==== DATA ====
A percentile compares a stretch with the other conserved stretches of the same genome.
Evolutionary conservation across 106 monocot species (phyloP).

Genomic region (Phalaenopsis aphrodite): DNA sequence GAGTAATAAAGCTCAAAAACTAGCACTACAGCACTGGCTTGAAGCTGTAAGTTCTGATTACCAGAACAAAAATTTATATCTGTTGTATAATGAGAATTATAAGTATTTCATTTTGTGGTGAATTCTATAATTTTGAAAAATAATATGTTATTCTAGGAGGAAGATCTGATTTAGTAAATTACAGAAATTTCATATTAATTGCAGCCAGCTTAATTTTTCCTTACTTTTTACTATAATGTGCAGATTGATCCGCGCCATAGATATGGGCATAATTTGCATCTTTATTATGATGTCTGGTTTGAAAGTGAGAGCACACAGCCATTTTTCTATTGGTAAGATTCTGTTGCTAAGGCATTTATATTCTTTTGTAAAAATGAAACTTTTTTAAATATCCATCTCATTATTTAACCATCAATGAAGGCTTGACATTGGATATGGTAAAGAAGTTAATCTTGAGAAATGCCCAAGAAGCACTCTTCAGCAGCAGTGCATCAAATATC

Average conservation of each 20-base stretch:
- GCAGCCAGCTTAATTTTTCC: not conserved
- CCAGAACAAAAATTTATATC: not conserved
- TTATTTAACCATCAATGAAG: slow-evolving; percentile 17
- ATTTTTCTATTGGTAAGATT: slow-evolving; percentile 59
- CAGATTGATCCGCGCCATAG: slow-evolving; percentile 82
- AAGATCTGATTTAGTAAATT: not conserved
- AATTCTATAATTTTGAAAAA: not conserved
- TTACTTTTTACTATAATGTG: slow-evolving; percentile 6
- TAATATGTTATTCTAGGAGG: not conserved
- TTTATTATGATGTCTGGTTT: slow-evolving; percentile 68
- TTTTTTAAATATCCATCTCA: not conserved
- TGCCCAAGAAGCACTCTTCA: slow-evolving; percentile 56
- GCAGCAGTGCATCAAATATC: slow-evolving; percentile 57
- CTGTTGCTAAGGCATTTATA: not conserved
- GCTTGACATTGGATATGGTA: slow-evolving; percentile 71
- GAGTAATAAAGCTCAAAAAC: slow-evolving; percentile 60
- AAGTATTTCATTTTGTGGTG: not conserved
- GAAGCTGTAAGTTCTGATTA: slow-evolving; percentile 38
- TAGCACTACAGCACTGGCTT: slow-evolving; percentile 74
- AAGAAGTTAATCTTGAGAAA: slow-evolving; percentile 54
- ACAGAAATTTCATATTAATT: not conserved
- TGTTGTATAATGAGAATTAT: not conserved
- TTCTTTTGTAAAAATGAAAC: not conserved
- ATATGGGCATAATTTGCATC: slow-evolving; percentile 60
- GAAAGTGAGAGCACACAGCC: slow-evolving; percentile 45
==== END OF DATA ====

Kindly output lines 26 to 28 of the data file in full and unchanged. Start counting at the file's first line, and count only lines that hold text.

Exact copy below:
- TGTTGTATAATGAGAATTAT: not conserved
- TTCTTTTGTAAAAATGAAAC: not conserved
- ATATGGGCATAATTTGCATC: slow-evolving; percentile 60